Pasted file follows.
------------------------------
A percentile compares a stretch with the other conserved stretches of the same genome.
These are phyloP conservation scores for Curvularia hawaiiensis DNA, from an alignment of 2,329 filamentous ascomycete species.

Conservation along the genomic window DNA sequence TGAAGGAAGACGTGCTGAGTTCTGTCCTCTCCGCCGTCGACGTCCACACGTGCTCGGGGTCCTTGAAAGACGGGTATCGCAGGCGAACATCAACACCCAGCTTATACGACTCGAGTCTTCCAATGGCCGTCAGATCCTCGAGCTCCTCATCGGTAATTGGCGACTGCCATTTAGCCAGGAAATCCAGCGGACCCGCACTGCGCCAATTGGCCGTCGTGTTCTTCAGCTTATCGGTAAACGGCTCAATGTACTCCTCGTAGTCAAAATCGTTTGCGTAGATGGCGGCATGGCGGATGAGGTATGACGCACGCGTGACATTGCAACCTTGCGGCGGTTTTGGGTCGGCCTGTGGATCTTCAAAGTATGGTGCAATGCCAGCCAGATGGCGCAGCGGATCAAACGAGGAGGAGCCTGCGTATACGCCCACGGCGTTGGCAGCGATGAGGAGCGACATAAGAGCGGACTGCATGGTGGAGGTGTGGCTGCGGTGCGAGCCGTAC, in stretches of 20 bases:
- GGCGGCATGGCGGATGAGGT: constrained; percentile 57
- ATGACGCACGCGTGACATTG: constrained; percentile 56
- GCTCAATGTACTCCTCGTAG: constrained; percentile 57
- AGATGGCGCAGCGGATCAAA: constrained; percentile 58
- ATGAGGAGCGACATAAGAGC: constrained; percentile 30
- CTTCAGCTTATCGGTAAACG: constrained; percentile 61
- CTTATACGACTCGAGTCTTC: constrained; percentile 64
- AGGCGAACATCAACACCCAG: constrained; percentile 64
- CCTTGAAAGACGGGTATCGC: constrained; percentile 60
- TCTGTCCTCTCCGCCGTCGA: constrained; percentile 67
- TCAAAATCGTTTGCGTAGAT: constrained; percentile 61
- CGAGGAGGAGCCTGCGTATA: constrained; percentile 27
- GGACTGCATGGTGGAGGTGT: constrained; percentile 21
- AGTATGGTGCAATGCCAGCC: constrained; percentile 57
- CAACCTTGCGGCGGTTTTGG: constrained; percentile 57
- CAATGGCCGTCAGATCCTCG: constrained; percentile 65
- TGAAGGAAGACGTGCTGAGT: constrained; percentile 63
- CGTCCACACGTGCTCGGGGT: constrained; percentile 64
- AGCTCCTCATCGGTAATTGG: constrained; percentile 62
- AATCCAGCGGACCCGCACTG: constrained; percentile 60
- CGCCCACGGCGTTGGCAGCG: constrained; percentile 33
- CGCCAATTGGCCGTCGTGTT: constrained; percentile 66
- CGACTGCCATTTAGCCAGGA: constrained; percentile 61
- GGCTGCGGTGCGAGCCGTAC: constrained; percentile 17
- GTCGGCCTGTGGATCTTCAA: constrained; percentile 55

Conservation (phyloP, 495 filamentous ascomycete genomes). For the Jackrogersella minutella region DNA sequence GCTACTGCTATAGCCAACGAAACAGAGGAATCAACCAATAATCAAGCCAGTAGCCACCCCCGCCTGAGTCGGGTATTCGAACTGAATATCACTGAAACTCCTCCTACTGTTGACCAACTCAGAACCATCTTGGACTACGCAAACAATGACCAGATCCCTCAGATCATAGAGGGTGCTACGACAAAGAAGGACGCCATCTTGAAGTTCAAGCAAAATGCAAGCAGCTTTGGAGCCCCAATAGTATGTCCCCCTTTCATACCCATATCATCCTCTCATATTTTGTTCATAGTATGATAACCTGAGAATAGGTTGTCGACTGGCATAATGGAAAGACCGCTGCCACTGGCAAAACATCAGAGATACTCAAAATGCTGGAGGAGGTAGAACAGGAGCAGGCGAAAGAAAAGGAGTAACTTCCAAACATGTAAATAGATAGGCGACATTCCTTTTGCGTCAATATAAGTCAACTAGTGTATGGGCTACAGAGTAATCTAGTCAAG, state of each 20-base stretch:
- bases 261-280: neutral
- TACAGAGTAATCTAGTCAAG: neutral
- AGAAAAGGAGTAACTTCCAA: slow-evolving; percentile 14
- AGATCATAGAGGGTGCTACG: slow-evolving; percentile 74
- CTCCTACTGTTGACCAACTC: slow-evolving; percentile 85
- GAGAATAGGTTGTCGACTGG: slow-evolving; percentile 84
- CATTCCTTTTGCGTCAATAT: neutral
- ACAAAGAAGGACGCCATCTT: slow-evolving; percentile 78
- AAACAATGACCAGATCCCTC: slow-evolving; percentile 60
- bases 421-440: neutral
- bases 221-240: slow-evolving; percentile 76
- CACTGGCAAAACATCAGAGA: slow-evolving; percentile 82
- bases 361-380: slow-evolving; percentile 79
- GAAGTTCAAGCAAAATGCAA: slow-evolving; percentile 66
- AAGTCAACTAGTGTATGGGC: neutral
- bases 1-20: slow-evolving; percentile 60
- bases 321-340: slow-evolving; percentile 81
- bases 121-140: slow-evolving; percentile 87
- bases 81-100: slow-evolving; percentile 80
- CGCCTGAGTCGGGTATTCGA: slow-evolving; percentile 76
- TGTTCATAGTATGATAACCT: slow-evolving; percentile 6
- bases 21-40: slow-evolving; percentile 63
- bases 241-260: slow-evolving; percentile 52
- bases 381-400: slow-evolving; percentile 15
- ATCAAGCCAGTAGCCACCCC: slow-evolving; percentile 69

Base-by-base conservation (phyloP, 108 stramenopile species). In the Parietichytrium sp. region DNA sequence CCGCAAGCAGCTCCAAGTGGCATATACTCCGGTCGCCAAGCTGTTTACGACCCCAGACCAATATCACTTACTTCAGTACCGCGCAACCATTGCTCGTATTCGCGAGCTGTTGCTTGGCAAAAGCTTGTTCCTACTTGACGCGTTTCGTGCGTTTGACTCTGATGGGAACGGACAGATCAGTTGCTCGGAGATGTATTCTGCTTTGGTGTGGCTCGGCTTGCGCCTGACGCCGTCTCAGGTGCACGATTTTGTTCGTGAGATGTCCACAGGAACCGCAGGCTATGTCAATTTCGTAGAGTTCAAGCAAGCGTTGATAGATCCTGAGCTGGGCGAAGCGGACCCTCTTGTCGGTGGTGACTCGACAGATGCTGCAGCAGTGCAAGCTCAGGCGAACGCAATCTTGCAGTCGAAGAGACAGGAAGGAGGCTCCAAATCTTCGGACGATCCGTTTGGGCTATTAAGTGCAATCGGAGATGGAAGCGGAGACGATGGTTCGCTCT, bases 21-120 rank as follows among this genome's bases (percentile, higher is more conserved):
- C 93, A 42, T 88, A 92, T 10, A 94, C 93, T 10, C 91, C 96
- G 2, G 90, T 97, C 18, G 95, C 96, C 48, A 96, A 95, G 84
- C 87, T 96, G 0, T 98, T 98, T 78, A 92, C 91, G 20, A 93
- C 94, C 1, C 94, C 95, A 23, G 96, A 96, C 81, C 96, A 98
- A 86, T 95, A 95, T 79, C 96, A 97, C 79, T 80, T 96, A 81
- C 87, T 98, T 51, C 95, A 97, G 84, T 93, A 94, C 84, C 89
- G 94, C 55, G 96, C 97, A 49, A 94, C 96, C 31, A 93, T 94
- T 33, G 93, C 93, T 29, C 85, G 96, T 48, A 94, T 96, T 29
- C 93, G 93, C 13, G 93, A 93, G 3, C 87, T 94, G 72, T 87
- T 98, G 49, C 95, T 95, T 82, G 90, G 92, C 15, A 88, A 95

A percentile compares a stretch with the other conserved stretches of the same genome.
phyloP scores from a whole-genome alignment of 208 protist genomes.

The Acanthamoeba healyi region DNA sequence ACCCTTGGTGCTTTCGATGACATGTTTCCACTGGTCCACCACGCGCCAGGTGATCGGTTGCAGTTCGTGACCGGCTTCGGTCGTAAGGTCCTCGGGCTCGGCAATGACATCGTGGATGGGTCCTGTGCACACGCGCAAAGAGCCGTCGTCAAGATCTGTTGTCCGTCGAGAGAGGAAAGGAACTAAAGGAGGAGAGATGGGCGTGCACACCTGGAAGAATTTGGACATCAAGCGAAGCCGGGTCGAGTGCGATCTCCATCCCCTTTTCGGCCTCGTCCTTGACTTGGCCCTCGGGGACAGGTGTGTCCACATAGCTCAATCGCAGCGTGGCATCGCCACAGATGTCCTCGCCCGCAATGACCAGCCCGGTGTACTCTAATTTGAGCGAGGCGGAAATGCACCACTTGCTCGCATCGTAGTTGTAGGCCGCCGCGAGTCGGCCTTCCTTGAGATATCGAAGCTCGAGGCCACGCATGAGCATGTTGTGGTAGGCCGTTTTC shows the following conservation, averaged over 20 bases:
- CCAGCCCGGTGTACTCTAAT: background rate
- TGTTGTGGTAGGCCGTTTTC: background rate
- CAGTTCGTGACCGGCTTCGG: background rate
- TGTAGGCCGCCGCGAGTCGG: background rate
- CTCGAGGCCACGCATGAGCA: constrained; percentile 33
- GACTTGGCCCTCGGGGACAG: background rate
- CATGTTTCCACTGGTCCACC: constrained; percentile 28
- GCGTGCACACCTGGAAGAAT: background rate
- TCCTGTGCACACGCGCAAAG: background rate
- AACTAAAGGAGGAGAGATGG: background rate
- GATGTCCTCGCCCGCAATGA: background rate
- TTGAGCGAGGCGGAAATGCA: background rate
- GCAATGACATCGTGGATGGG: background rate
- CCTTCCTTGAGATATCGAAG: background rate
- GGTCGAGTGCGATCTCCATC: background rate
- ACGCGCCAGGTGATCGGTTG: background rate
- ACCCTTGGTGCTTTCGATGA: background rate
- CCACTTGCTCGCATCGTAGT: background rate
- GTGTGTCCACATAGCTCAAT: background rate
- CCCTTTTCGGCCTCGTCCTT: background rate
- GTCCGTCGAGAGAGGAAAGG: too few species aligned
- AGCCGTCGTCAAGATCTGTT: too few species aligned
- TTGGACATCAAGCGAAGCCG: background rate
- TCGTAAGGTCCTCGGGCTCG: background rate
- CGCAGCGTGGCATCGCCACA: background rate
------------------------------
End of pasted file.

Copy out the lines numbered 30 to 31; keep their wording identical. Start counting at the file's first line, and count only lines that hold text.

- bases 261-280: neutral
- TACAGAGTAATCTAGTCAAG: neutral